One day he bought a book, the same book mentioned in The Alchemyst: the Book of Abraham. It, too, really existed and Nicholas Flamel left us with a very detailed description of the copper-bound book. Although the book itself is lost, the illustrations from the text still exist.

Accompanied by his wife Perenelle, Nicholas spent more than 20 years trying to translate book. He must have succeeded. He became extraordinarily wealthy and used some of his great wealth to found hospitals, churches, and orphanages. Perhaps he had discovered the secret of the Philosopher’s Stone: how to turn base metal into gold.

Of course the greatest mystery linked to Nicholas Flamel is the story of what happened after he died. When his tomb was opened by thieves looking for some of his great wealth, it was found to be empty. Had Nicholas and Perenelle Flamel been buried in secret graves, or had they never died in the first place? In the months and years to follow, sightings of the Flamels were reported all over Europe. Had Nicholas also discovered that other great mystery of alchemy: the secret of immortality?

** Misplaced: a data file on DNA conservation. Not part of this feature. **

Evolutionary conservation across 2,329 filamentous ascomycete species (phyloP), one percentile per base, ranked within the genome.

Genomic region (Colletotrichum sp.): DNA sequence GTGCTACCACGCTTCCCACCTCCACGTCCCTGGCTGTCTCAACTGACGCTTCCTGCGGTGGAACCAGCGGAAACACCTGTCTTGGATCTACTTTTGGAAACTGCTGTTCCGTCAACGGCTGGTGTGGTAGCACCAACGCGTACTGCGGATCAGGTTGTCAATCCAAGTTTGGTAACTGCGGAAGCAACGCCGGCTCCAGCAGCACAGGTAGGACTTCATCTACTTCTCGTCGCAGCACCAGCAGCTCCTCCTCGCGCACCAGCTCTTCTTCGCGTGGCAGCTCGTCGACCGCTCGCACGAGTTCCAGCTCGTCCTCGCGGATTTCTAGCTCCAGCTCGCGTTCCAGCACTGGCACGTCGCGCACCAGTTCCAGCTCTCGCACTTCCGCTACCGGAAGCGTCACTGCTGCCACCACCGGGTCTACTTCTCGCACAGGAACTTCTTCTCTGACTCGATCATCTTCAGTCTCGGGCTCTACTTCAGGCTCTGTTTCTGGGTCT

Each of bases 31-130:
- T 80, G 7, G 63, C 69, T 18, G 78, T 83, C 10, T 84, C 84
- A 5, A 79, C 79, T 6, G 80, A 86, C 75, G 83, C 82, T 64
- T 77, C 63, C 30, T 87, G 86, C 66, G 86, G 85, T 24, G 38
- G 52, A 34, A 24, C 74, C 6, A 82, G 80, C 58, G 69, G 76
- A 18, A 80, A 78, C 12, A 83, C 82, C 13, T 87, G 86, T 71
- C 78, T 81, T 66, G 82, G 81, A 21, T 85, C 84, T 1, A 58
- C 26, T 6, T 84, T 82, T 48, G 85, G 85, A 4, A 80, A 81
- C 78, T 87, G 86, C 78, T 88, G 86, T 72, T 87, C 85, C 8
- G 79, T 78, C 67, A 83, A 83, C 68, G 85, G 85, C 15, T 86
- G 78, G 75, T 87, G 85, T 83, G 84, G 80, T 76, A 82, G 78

What writer couldn’t resist a story that combined magical books, an immortal magician and grave robbing and, even more excitingly, that had a basis in fact? It begged the questions: if he was still alive today, where would he be and what would he be doing? Obvious really–he would be running a bookshop in San Francisco.

The Alchemyst was a tough book to write, probably the toughest of all the books I’ve done so far. It is the first in a series, and because the story told across all six books is so tightly integrated, keeping track of the characters and events means that I have to keep extensive and detailed notes. A minor change in book one could impact dramatically book three. There are tiny clues seeded into the first book that pay off in later books. The time frame for the entire series is very tight–The Alchemyst, for example, takes place over two days–so I to need to keep an hour-by-hour breakdown of events.